Contenuto della Risorsa
Reaction From Around the World
September 11, 2001
EUROPEAN UNION -- European foreign ministers scheduled a rare emergency meeting for today to discuss a joint response, as officials expressed solidarity with the United States. The external relations commissioner, Chris Patten, called the attacks ''the work of a madman.''
BRITAIN -- British security forces across the world were placed on maximum alert. Prime Minister Tony Blair pledged that Britain would stand ''full square alongside the U.S.'' in the battle against terrorism. Queen Elizabeth expressed ''growing disbelief and total shock.''
RUSSIA -- Russia put troops on alert. President Vladimir V. Putin held an emergency meeting of security officials and said he supported a tough response to the ''barbaric acts.''
GERMANY -- Chancellor Gerhard Schröder described the attacks as ''a declaration of war against the civilized world.'' Authorities urged Frankfurt, the country's financial capital, to close all its major skyscrapers. The new Jewish museum in Berlin canceled its public opening.
AFGHANISTAN -- Taliban officials rejected suggestions that Osama bin Laden, the Saudi militant whom they are sheltering, could be behind the attacks. Asked if the Taliban condemned them, Foreign Minister Wakil Ahmed Muttawakil said, ''We have criticized and we are now again criticizing terrorism in all its forms.''
CHINA -- President Jiang Zemin said he was ''shocked'' and sent his condolences to President Bush, while the Foreign Ministry said China ''opposed all manner'' of terrorism.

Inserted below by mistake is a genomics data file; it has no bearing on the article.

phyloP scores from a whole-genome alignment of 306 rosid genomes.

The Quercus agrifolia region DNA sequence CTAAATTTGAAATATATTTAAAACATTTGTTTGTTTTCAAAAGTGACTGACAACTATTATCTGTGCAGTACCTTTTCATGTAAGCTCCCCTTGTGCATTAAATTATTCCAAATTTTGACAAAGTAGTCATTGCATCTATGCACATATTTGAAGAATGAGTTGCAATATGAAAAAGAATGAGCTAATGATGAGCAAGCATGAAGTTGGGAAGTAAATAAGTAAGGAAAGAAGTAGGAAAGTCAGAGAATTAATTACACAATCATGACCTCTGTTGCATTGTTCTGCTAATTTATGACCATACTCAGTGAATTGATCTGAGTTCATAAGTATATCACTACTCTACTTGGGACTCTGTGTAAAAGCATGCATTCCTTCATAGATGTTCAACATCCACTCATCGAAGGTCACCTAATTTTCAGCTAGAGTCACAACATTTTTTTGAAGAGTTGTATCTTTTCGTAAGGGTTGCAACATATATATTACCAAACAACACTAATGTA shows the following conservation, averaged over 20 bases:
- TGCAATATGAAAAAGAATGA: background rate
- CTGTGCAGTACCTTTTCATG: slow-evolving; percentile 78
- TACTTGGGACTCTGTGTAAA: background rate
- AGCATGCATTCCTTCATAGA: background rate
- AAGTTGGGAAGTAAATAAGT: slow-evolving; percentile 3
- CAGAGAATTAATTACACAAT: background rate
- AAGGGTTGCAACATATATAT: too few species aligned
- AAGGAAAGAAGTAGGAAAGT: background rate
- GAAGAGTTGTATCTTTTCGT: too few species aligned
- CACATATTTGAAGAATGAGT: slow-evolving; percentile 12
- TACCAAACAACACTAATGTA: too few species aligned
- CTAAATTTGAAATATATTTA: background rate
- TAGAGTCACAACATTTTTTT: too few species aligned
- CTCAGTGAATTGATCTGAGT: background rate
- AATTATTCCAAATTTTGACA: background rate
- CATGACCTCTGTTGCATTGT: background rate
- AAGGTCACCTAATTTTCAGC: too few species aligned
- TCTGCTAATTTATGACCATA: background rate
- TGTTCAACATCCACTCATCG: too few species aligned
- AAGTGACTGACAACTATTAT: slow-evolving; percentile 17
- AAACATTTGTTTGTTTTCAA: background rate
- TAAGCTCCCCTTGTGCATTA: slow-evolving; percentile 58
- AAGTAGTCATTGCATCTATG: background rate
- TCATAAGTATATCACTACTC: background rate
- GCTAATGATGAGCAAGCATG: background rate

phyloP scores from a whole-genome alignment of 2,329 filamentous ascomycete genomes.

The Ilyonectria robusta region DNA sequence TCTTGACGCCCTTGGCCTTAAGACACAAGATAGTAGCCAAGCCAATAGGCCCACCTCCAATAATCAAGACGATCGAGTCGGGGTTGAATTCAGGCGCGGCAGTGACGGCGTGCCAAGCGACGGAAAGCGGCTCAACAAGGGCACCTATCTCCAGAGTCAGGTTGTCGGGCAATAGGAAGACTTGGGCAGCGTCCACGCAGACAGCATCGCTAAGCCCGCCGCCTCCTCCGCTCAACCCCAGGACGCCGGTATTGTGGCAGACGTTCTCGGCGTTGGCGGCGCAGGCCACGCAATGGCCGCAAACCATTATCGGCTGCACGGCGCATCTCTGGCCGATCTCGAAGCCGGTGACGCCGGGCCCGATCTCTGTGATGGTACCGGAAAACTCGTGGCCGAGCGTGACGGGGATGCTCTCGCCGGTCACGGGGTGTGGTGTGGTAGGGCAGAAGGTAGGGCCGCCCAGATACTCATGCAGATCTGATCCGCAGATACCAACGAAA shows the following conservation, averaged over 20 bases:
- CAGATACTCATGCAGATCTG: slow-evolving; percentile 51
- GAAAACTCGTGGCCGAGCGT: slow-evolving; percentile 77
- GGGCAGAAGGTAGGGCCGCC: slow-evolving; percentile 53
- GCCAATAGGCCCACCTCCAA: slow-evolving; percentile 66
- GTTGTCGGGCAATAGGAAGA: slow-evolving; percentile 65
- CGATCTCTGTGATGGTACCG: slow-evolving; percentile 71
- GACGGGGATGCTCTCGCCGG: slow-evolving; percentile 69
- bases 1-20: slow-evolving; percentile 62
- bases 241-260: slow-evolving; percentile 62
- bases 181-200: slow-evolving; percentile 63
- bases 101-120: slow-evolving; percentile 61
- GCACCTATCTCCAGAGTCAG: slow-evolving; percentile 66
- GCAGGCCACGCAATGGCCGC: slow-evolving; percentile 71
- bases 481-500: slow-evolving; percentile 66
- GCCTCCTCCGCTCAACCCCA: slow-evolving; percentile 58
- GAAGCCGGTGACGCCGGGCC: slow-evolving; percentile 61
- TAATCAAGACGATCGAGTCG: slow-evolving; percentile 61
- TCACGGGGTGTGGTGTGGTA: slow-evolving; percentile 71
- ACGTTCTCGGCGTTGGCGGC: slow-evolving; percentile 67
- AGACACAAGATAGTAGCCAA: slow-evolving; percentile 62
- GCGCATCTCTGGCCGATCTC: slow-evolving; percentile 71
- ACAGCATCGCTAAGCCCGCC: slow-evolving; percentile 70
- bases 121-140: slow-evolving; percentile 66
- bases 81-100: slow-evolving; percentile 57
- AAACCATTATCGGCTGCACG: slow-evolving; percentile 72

JAPAN -- Prime Minister Junichiro Koizumi expressed ''great anger'' and said ''these acts of terrorism should not be forgiven.'' Special security precautions were ordered at all United States military installations.
ISRAEL -- Prime Minister Ariel Sharon declared a national day of mourning for today in solidarity with the United States and urged the world to fight terrorism.
WEST BANK AND GAZA -- Yasir Arafat, the Palestinian leader, expressed shock at the attacks, and offered condolences and help in hunting the attackers if it was requested. Several military Palestinian groups denied involvement, but celebratory gunfire echoed across the West Bank.
IRAN -- President Mohammad Khatami condemned ''terrorist'' attacks on the United States, which broke diplomatic ties with Iran after the 1979 Islamic revolution and has accused Iran of sponsoring terrorism.
IRAQ -- State television hailed the attacks as the ''operation of the century'' which the United States deserved because of its ''crimes against humanity.'' Iraq blames the United States and Britain for prolonging punitive United Nations sanctions imposed after Baghdad's 1990 invasion of Kuwait and retained after a United States-led coalition drove Iraqi troops from Kuwait in the 1991 gulf war.
CANADA -- Hundreds of United States-bound flights were diverted to Canadian airports, including a plane carrying President Glafcos Clerides of Cyprus, who landed in Montreal.
MEXICO -- Increased security caused enormous traffic jams at the United States border and officials said they were considering closing the entire border. President Vicente Fox expressed ''solidarity and our most profound condolences.''
CUBA -- The government expressed its ''pain'' and ''solidarity'' with its longtime adversary and offered air and medical facilities to help. State television took the unusual step of interrupting normal programming to announce the United States ''national tragedy'' and show CNN's Spanish-language channel live.
LIBYA -- Col. Muammar el-Qaddafi condemned the ''terrible'' attacks on the United States and said his country was ready to send aid to the American people, the official JANA news agency reported.
NATO -- At an emergency meeting of the alliance's ambassadors in Brussels, the secretary general, Lord Robertson, promised the United States that it could rely on its allies in North America and Europe for assistance and support, and pledged that those responsible would not get away with it.
UNITED NATIONS -- Diplomats called for swift action by the Security Council to impose sanctions on any governments or groups found to be responsible. ''We are all traumatized by this terrible tragedy,'' Secretary General Kofi Annan said. The headquarters building in New York was evacuated.